Cumberland Times-News


January 25, 2008

Harvard professor to discuss ‘African American Lives 2’

Gates returns as series host and co-executive producer

BALTIMORE — Internationally known scholar and Piedmont, W.Va., native Henry Louis “Skip” Gates Jr. will participate via conference call on Friday at 1 p.m. to talk about “African American Lives 2,” which will air Wednesdays, Feb. 6 and 13, from 9 to 11 p.m. on PBS.

Building on the widespread acclaim of “African American Lives: (2006) and “Oprah’s Roots” (2007), the four-part series “African American Lives 2” journeys deep into ancestry of an all new group of remarkable individuals, offering an in-depth look at the African-American experience and race relations throughout U.S. history.

Gates returns as series host and co-executive producer, guiding genealogical investigations down through the 20th century, Reconstruction, slavery and early U.S. history, and presenting cutting-edge genetic analysis that locates participants’ ancestors in Africa, Europe and America. Joining Gates in the new broadcast are poet Maya Angelou, author Bliss Broyard, actor Don Cheadle, actor Morgan Freeman, theologian Peter Gomes, publisher Linda Johnson Rice, athlete Jackie Joyner-Kersee, radio personality Tom Joyner, comedian Chris Rock, music legend Tina Turner, and college administrator Kathleen Henderson, selected from more than 2,000 applicants to have her family history researched and DNA tested along with that of Gates and the series’ other 10 participants.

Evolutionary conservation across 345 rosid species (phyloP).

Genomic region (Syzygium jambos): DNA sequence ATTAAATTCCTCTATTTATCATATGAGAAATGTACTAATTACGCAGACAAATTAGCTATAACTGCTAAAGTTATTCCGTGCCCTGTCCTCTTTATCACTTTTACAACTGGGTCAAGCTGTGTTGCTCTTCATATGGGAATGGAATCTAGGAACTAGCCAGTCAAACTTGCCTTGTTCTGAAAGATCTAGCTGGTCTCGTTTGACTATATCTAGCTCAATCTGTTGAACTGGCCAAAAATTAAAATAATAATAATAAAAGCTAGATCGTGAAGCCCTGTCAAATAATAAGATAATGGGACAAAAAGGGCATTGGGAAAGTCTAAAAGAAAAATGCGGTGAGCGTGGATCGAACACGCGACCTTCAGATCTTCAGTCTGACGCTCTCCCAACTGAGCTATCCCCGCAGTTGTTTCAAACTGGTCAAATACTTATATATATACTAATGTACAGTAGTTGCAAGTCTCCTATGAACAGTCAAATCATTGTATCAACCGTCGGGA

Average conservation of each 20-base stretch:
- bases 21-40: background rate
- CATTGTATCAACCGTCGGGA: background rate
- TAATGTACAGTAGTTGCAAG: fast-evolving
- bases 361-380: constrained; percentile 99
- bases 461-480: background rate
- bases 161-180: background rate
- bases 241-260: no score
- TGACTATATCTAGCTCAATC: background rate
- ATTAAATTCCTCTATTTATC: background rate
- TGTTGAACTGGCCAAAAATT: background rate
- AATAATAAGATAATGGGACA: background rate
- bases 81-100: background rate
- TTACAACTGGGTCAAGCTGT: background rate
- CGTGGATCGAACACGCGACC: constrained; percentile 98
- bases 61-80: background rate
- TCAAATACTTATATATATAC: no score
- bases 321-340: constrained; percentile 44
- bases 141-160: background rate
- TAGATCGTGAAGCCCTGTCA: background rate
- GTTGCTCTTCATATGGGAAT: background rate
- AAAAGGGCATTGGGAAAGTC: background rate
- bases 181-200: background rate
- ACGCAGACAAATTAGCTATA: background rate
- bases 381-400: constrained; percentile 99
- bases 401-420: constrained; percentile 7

“These stories of adversity, sacrifice, achievement and empowerment transcend the realm of color with a universal resonance,” said Gates. “These discoveries about our ancestors are fascinating stories that everyone, regardless of race, can identify with and draw inspiration from,” added Gates, Alphonse Fletcher University professor and director of the W.E.B. Du Bois Institute for African and African American Research at Harvard University. “They're stories that together offer a new understanding of not only the African-American experience, but also of race in America.”

“Through even greater depth of research and more powerful storytelling, all of the stories in ‘African American Lives 2’ share a common thread — they show the value of knowing who you are and where you come from,” Gates said. “And now, the inclusion of Kathleen’s story shows that viewers everywhere can take this same journey.”

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